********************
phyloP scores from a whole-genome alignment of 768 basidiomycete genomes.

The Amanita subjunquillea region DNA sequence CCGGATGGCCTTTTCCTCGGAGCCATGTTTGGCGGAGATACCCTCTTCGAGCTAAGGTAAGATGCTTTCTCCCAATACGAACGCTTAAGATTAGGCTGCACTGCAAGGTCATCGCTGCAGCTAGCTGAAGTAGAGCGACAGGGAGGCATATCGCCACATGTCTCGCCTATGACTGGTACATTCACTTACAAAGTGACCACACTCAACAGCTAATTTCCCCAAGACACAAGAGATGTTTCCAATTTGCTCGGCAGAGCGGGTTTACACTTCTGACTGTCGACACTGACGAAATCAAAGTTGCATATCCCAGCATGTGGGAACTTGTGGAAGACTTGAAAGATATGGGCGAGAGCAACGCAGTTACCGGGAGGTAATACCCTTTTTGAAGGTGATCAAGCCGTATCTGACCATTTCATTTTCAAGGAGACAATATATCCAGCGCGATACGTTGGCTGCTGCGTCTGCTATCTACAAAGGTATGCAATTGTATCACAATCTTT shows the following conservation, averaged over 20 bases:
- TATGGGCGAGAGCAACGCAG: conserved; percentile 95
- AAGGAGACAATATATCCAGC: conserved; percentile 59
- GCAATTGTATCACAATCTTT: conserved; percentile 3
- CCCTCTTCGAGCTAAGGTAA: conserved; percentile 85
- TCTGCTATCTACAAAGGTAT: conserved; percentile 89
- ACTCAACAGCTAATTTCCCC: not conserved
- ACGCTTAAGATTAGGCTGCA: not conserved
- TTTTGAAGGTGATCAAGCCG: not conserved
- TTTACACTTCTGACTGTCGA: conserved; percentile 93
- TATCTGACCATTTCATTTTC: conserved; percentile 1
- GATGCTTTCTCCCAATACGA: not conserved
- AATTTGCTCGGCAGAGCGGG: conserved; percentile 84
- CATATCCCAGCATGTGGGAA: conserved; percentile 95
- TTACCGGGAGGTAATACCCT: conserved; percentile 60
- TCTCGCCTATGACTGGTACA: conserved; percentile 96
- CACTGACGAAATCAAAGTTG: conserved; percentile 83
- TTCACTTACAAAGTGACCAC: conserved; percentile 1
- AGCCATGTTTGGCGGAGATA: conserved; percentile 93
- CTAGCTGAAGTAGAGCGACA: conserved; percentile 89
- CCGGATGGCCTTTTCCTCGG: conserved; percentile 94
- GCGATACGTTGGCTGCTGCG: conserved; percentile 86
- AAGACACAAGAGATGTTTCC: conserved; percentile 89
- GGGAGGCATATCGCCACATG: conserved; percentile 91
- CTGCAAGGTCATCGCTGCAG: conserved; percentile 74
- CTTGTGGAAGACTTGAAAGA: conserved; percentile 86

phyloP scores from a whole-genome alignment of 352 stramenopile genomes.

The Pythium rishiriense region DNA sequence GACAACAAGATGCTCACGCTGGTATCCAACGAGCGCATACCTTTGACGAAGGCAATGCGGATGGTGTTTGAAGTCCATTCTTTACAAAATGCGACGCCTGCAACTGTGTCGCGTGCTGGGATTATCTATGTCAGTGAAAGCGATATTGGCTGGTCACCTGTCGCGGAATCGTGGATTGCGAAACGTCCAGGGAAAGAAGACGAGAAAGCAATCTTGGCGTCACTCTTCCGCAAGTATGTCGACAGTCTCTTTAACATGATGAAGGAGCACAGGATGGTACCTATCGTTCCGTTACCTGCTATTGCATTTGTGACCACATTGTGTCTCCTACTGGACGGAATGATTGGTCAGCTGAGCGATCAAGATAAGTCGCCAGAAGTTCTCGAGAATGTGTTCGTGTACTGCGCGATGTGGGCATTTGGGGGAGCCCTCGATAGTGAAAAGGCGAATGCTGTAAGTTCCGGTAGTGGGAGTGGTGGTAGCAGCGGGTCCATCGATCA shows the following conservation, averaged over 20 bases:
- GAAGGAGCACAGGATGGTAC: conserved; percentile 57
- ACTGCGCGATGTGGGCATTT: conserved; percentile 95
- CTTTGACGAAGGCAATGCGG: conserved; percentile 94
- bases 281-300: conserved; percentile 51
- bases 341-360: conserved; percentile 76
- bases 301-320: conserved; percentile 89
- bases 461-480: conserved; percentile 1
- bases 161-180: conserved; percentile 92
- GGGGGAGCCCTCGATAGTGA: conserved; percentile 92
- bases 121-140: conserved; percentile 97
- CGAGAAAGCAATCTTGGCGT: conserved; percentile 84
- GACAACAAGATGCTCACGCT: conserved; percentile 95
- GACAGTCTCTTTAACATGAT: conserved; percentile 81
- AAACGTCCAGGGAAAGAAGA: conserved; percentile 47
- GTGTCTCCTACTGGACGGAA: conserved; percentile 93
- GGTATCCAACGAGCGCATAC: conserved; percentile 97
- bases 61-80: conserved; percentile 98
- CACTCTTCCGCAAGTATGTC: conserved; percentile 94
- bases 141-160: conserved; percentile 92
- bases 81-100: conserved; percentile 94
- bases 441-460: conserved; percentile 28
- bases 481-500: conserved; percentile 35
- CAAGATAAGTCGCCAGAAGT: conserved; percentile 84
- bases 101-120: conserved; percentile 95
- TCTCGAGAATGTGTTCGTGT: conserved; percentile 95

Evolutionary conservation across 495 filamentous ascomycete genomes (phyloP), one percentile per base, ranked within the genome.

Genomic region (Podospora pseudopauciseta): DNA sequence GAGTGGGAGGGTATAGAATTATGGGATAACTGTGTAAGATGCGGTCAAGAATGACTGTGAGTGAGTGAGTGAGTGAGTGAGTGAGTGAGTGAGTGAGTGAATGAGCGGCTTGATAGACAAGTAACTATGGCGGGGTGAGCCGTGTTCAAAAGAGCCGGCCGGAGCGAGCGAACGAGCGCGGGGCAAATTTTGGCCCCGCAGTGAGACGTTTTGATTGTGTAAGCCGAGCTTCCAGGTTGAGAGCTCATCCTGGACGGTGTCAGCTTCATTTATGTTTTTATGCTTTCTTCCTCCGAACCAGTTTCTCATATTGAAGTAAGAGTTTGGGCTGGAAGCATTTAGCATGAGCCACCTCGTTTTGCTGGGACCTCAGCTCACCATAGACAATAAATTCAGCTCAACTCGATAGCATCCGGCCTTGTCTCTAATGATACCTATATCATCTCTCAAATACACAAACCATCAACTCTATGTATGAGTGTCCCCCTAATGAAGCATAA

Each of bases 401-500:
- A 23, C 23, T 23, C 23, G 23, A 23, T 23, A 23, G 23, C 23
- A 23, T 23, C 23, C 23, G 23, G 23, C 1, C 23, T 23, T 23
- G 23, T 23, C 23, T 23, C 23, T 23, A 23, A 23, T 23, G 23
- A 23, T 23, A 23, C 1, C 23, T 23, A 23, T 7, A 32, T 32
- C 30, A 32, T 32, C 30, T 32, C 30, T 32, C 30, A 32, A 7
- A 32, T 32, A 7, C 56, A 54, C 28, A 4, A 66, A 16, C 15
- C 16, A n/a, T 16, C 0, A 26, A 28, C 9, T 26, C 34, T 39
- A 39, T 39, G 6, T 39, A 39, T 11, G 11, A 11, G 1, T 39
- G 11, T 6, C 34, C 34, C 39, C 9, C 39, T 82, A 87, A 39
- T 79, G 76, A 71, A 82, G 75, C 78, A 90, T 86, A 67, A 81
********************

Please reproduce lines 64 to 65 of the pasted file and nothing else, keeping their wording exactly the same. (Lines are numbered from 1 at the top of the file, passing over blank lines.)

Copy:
- C 16, A n/a, T 16, C 0, A 26, A 28, C 9, T 26, C 34, T 39
- A 39, T 39, G 6, T 39, A 39, T 11, G 11, A 11, G 1, T 39